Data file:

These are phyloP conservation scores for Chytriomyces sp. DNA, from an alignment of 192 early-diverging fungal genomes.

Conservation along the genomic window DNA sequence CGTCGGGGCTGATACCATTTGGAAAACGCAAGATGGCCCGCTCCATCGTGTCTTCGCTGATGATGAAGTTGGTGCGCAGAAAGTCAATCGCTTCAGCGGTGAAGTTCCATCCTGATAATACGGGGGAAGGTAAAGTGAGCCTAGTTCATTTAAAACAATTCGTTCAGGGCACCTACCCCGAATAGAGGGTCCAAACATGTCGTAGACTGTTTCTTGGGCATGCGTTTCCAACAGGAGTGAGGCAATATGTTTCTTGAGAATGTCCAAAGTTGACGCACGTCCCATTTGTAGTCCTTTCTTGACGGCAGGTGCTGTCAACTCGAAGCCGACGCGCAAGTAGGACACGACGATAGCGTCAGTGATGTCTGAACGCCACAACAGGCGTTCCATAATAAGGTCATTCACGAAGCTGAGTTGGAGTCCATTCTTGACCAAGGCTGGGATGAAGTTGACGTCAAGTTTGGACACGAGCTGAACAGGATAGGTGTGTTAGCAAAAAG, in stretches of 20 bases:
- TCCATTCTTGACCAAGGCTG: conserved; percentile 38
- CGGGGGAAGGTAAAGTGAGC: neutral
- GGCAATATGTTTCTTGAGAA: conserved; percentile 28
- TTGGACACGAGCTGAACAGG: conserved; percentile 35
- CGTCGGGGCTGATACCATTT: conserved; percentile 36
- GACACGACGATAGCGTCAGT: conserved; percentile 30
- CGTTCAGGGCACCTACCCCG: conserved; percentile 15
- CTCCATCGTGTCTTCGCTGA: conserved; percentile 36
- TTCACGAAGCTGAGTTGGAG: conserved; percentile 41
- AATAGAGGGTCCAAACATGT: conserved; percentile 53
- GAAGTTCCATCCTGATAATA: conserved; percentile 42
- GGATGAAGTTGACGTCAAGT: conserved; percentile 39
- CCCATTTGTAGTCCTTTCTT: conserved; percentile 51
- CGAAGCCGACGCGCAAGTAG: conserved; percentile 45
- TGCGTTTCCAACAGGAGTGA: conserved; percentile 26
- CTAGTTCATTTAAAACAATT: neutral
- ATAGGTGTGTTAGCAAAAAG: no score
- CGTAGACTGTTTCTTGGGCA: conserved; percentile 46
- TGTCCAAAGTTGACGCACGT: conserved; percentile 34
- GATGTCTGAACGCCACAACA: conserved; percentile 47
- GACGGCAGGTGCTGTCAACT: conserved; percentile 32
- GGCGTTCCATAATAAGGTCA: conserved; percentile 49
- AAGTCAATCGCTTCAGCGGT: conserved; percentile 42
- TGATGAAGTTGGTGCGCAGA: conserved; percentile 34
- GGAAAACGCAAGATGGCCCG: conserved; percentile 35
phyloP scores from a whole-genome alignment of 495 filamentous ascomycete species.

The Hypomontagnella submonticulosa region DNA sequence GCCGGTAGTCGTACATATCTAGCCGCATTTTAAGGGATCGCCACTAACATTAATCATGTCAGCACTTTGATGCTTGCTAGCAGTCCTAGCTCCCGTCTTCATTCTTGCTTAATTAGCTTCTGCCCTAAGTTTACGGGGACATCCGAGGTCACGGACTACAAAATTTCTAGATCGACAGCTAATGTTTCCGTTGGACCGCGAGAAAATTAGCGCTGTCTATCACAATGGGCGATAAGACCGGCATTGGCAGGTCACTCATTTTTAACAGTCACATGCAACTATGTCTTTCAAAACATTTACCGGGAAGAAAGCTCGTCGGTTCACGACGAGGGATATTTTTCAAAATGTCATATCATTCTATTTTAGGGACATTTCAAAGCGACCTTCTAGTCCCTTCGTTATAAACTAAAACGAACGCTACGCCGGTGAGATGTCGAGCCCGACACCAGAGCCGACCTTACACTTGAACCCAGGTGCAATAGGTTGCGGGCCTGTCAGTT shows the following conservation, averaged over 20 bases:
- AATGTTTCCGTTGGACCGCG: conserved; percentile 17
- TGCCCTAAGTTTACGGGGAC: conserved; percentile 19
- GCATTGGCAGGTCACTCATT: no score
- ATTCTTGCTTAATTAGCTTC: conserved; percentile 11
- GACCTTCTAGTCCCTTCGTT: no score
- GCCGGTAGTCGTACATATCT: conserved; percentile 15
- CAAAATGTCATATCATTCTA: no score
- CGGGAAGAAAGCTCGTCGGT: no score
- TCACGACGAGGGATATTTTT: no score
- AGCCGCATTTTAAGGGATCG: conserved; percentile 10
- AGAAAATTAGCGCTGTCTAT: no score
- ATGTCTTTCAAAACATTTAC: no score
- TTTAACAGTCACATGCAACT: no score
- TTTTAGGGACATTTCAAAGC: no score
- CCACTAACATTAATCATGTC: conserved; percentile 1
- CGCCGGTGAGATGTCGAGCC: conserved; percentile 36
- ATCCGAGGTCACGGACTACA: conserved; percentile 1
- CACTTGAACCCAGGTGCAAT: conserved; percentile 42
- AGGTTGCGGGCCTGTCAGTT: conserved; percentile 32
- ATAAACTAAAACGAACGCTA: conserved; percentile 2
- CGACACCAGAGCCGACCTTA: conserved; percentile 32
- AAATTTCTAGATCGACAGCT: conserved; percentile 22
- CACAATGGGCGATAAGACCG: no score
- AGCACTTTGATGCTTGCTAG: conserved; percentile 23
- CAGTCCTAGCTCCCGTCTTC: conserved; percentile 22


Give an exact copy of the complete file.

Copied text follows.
These are phyloP conservation scores for Chytriomyces sp. DNA, from an alignment of 192 early-diverging fungal genomes.

Conservation along the genomic window DNA sequence CGTCGGGGCTGATACCATTTGGAAAACGCAAGATGGCCCGCTCCATCGTGTCTTCGCTGATGATGAAGTTGGTGCGCAGAAAGTCAATCGCTTCAGCGGTGAAGTTCCATCCTGATAATACGGGGGAAGGTAAAGTGAGCCTAGTTCATTTAAAACAATTCGTTCAGGGCACCTACCCCGAATAGAGGGTCCAAACATGTCGTAGACTGTTTCTTGGGCATGCGTTTCCAACAGGAGTGAGGCAATATGTTTCTTGAGAATGTCCAAAGTTGACGCACGTCCCATTTGTAGTCCTTTCTTGACGGCAGGTGCTGTCAACTCGAAGCCGACGCGCAAGTAGGACACGACGATAGCGTCAGTGATGTCTGAACGCCACAACAGGCGTTCCATAATAAGGTCATTCACGAAGCTGAGTTGGAGTCCATTCTTGACCAAGGCTGGGATGAAGTTGACGTCAAGTTTGGACACGAGCTGAACAGGATAGGTGTGTTAGCAAAAAG, in stretches of 20 bases:
- TCCATTCTTGACCAAGGCTG: conserved; percentile 38
- CGGGGGAAGGTAAAGTGAGC: neutral
- GGCAATATGTTTCTTGAGAA: conserved; percentile 28
- TTGGACACGAGCTGAACAGG: conserved; percentile 35
- CGTCGGGGCTGATACCATTT: conserved; percentile 36
- GACACGACGATAGCGTCAGT: conserved; percentile 30
- CGTTCAGGGCACCTACCCCG: conserved; percentile 15
- CTCCATCGTGTCTTCGCTGA: conserved; percentile 36
- TTCACGAAGCTGAGTTGGAG: conserved; percentile 41
- AATAGAGGGTCCAAACATGT: conserved; percentile 53
- GAAGTTCCATCCTGATAATA: conserved; percentile 42
- GGATGAAGTTGACGTCAAGT: conserved; percentile 39
- CCCATTTGTAGTCCTTTCTT: conserved; percentile 51
- CGAAGCCGACGCGCAAGTAG: conserved; percentile 45
- TGCGTTTCCAACAGGAGTGA: conserved; percentile 26
- CTAGTTCATTTAAAACAATT: neutral
- ATAGGTGTGTTAGCAAAAAG: no score
- CGTAGACTGTTTCTTGGGCA: conserved; percentile 46
- TGTCCAAAGTTGACGCACGT: conserved; percentile 34
- GATGTCTGAACGCCACAACA: conserved; percentile 47
- GACGGCAGGTGCTGTCAACT: conserved; percentile 32
- GGCGTTCCATAATAAGGTCA: conserved; percentile 49
- AAGTCAATCGCTTCAGCGGT: conserved; percentile 42
- TGATGAAGTTGGTGCGCAGA: conserved; percentile 34
- GGAAAACGCAAGATGGCCCG: conserved; percentile 35
phyloP scores from a whole-genome alignment of 495 filamentous ascomycete species.

The Hypomontagnella submonticulosa region DNA sequence GCCGGTAGTCGTACATATCTAGCCGCATTTTAAGGGATCGCCACTAACATTAATCATGTCAGCACTTTGATGCTTGCTAGCAGTCCTAGCTCCCGTCTTCATTCTTGCTTAATTAGCTTCTGCCCTAAGTTTACGGGGACATCCGAGGTCACGGACTACAAAATTTCTAGATCGACAGCTAATGTTTCCGTTGGACCGCGAGAAAATTAGCGCTGTCTATCACAATGGGCGATAAGACCGGCATTGGCAGGTCACTCATTTTTAACAGTCACATGCAACTATGTCTTTCAAAACATTTACCGGGAAGAAAGCTCGTCGGTTCACGACGAGGGATATTTTTCAAAATGTCATATCATTCTATTTTAGGGACATTTCAAAGCGACCTTCTAGTCCCTTCGTTATAAACTAAAACGAACGCTACGCCGGTGAGATGTCGAGCCCGACACCAGAGCCGACCTTACACTTGAACCCAGGTGCAATAGGTTGCGGGCCTGTCAGTT shows the following conservation, averaged over 20 bases:
- AATGTTTCCGTTGGACCGCG: conserved; percentile 17
- TGCCCTAAGTTTACGGGGAC: conserved; percentile 19
- GCATTGGCAGGTCACTCATT: no score
- ATTCTTGCTTAATTAGCTTC: conserved; percentile 11
- GACCTTCTAGTCCCTTCGTT: no score
- GCCGGTAGTCGTACATATCT: conserved; percentile 15
- CAAAATGTCATATCATTCTA: no score
- CGGGAAGAAAGCTCGTCGGT: no score
- TCACGACGAGGGATATTTTT: no score
- AGCCGCATTTTAAGGGATCG: conserved; percentile 10
- AGAAAATTAGCGCTGTCTAT: no score
- ATGTCTTTCAAAACATTTAC: no score
- TTTAACAGTCACATGCAACT: no score
- TTTTAGGGACATTTCAAAGC: no score
- CCACTAACATTAATCATGTC: conserved; percentile 1
- CGCCGGTGAGATGTCGAGCC: conserved; percentile 36
- ATCCGAGGTCACGGACTACA: conserved; percentile 1
- CACTTGAACCCAGGTGCAAT: conserved; percentile 42
- AGGTTGCGGGCCTGTCAGTT: conserved; percentile 32
- ATAAACTAAAACGAACGCTA: conserved; percentile 2
- CGACACCAGAGCCGACCTTA: conserved; percentile 32
- AAATTTCTAGATCGACAGCT: conserved; percentile 22
- CACAATGGGCGATAAGACCG: no score
- AGCACTTTGATGCTTGCTAG: conserved; percentile 23
- CAGTCCTAGCTCCCGTCTTC: conserved; percentile 22